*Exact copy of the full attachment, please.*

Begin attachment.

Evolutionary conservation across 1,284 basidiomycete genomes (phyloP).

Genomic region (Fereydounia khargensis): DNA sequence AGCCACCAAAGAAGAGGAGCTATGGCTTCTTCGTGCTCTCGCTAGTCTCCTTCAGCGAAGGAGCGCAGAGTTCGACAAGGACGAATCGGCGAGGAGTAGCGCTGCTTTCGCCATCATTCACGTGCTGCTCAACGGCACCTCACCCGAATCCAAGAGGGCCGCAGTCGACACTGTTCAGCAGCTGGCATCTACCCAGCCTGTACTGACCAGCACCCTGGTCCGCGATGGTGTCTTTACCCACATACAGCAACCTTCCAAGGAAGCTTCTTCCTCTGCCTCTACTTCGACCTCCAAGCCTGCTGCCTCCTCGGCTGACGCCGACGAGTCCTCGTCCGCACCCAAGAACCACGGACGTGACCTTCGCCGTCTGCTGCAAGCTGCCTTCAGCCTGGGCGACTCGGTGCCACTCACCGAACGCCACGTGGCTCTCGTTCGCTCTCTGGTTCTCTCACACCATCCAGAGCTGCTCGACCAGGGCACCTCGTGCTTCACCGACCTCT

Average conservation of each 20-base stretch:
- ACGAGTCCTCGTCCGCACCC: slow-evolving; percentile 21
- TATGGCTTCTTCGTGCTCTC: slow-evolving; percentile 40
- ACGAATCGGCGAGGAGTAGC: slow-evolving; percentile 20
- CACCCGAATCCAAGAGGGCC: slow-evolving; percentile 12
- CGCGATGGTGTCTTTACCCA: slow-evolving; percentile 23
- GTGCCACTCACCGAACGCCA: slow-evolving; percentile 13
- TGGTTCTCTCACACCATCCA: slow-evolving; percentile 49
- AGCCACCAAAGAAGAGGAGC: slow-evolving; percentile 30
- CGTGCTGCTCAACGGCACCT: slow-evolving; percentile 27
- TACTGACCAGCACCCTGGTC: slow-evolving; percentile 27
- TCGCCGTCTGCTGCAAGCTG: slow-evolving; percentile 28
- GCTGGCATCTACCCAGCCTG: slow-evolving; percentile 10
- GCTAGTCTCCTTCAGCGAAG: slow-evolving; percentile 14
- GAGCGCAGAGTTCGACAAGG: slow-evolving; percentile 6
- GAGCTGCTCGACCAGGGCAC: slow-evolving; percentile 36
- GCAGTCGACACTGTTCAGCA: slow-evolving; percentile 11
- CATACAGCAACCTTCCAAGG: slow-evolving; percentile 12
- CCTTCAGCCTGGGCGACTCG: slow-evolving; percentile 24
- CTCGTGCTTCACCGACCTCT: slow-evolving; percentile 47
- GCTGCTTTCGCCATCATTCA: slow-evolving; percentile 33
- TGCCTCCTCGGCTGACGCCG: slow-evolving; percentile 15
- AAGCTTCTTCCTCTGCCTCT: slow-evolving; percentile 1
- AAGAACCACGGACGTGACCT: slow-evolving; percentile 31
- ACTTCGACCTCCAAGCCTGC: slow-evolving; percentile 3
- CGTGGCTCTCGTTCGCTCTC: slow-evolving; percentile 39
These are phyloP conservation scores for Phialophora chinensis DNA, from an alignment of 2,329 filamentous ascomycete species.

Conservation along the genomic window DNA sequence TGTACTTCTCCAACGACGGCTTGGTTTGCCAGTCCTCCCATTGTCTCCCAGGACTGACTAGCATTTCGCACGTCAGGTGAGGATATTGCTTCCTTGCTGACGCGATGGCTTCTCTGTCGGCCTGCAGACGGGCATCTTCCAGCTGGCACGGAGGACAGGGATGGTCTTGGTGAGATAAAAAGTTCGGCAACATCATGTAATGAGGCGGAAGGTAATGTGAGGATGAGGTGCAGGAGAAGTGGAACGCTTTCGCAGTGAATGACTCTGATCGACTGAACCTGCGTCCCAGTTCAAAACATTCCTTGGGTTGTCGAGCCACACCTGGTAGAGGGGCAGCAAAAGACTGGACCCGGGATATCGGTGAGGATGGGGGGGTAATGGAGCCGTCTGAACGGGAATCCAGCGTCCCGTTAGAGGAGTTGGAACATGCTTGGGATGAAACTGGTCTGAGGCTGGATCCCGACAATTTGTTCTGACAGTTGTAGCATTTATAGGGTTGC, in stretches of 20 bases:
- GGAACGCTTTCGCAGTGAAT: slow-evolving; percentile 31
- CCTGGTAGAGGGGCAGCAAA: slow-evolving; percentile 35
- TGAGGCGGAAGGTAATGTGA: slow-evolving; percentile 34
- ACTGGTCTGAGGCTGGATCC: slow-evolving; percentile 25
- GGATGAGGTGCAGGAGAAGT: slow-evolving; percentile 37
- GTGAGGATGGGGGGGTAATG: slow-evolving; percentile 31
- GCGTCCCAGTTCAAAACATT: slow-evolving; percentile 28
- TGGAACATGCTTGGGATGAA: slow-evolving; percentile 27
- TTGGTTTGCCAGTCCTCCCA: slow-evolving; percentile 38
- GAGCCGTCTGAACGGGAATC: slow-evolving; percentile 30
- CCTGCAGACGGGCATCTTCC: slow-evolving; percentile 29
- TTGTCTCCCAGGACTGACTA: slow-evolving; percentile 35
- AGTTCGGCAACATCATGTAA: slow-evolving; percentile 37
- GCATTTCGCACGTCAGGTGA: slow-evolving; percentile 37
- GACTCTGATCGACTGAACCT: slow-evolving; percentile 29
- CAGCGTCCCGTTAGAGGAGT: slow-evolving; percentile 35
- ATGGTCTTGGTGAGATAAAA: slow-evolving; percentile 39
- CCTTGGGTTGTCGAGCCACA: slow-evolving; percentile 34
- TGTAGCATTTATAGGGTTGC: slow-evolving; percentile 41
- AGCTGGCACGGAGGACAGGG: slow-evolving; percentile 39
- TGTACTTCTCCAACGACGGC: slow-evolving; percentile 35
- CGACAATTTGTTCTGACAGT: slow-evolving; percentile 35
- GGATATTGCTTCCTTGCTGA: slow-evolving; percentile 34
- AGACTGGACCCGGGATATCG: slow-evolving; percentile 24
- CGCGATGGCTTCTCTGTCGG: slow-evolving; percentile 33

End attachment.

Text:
Evolutionary conservation across 1,284 basidiomycete genomes (phyloP).

Genomic region (Fereydounia khargensis): DNA sequence AGCCACCAAAGAAGAGGAGCTATGGCTTCTTCGTGCTCTCGCTAGTCTCCTTCAGCGAAGGAGCGCAGAGTTCGACAAGGACGAATCGGCGAGGAGTAGCGCTGCTTTCGCCATCATTCACGTGCTGCTCAACGGCACCTCACCCGAATCCAAGAGGGCCGCAGTCGACACTGTTCAGCAGCTGGCATCTACCCAGCCTGTACTGACCAGCACCCTGGTCCGCGATGGTGTCTTTACCCACATACAGCAACCTTCCAAGGAAGCTTCTTCCTCTGCCTCTACTTCGACCTCCAAGCCTGCTGCCTCCTCGGCTGACGCCGACGAGTCCTCGTCCGCACCCAAGAACCACGGACGTGACCTTCGCCGTCTGCTGCAAGCTGCCTTCAGCCTGGGCGACTCGGTGCCACTCACCGAACGCCACGTGGCTCTCGTTCGCTCTCTGGTTCTCTCACACCATCCAGAGCTGCTCGACCAGGGCACCTCGTGCTTCACCGACCTCT

Average conservation of each 20-base stretch:
- ACGAGTCCTCGTCCGCACCC: slow-evolving; percentile 21
- TATGGCTTCTTCGTGCTCTC: slow-evolving; percentile 40
- ACGAATCGGCGAGGAGTAGC: slow-evolving; percentile 20
- CACCCGAATCCAAGAGGGCC: slow-evolving; percentile 12
- CGCGATGGTGTCTTTACCCA: slow-evolving; percentile 23
- GTGCCACTCACCGAACGCCA: slow-evolving; percentile 13
- TGGTTCTCTCACACCATCCA: slow-evolving; percentile 49
- AGCCACCAAAGAAGAGGAGC: slow-evolving; percentile 30
- CGTGCTGCTCAACGGCACCT: slow-evolving; percentile 27
- TACTGACCAGCACCCTGGTC: slow-evolving; percentile 27
- TCGCCGTCTGCTGCAAGCTG: slow-evolving; percentile 28
- GCTGGCATCTACCCAGCCTG: slow-evolving; percentile 10
- GCTAGTCTCCTTCAGCGAAG: slow-evolving; percentile 14
- GAGCGCAGAGTTCGACAAGG: slow-evolving; percentile 6
- GAGCTGCTCGACCAGGGCAC: slow-evolving; percentile 36
- GCAGTCGACACTGTTCAGCA: slow-evolving; percentile 11
- CATACAGCAACCTTCCAAGG: slow-evolving; percentile 12
- CCTTCAGCCTGGGCGACTCG: slow-evolving; percentile 24
- CTCGTGCTTCACCGACCTCT: slow-evolving; percentile 47
- GCTGCTTTCGCCATCATTCA: slow-evolving; percentile 33
- TGCCTCCTCGGCTGACGCCG: slow-evolving; percentile 15
- AAGCTTCTTCCTCTGCCTCT: slow-evolving; percentile 1
- AAGAACCACGGACGTGACCT: slow-evolving; percentile 31
- ACTTCGACCTCCAAGCCTGC: slow-evolving; percentile 3
- CGTGGCTCTCGTTCGCTCTC: slow-evolving; percentile 39
These are phyloP conservation scores for Phialophora chinensis DNA, from an alignment of 2,329 filamentous ascomycete species.

Conservation along the genomic window DNA sequence TGTACTTCTCCAACGACGGCTTGGTTTGCCAGTCCTCCCATTGTCTCCCAGGACTGACTAGCATTTCGCACGTCAGGTGAGGATATTGCTTCCTTGCTGACGCGATGGCTTCTCTGTCGGCCTGCAGACGGGCATCTTCCAGCTGGCACGGAGGACAGGGATGGTCTTGGTGAGATAAAAAGTTCGGCAACATCATGTAATGAGGCGGAAGGTAATGTGAGGATGAGGTGCAGGAGAAGTGGAACGCTTTCGCAGTGAATGACTCTGATCGACTGAACCTGCGTCCCAGTTCAAAACATTCCTTGGGTTGTCGAGCCACACCTGGTAGAGGGGCAGCAAAAGACTGGACCCGGGATATCGGTGAGGATGGGGGGGTAATGGAGCCGTCTGAACGGGAATCCAGCGTCCCGTTAGAGGAGTTGGAACATGCTTGGGATGAAACTGGTCTGAGGCTGGATCCCGACAATTTGTTCTGACAGTTGTAGCATTTATAGGGTTGC, in stretches of 20 bases:
- GGAACGCTTTCGCAGTGAAT: slow-evolving; percentile 31
- CCTGGTAGAGGGGCAGCAAA: slow-evolving; percentile 35
- TGAGGCGGAAGGTAATGTGA: slow-evolving; percentile 34
- ACTGGTCTGAGGCTGGATCC: slow-evolving; percentile 25
- GGATGAGGTGCAGGAGAAGT: slow-evolving; percentile 37
- GTGAGGATGGGGGGGTAATG: slow-evolving; percentile 31
- GCGTCCCAGTTCAAAACATT: slow-evolving; percentile 28
- TGGAACATGCTTGGGATGAA: slow-evolving; percentile 27
- TTGGTTTGCCAGTCCTCCCA: slow-evolving; percentile 38
- GAGCCGTCTGAACGGGAATC: slow-evolving; percentile 30
- CCTGCAGACGGGCATCTTCC: slow-evolving; percentile 29
- TTGTCTCCCAGGACTGACTA: slow-evolving; percentile 35
- AGTTCGGCAACATCATGTAA: slow-evolving; percentile 37
- GCATTTCGCACGTCAGGTGA: slow-evolving; percentile 37
- GACTCTGATCGACTGAACCT: slow-evolving; percentile 29
- CAGCGTCCCGTTAGAGGAGT: slow-evolving; percentile 35
- ATGGTCTTGGTGAGATAAAA: slow-evolving; percentile 39
- CCTTGGGTTGTCGAGCCACA: slow-evolving; percentile 34
- TGTAGCATTTATAGGGTTGC: slow-evolving; percentile 41
- AGCTGGCACGGAGGACAGGG: slow-evolving; percentile 39
- TGTACTTCTCCAACGACGGC: slow-evolving; percentile 35
- CGACAATTTGTTCTGACAGT: slow-evolving; percentile 35
- GGATATTGCTTCCTTGCTGA: slow-evolving; percentile 34
- AGACTGGACCCGGGATATCG: slow-evolving; percentile 24
- CGCGATGGCTTCTCTGTCGG: slow-evolving; percentile 33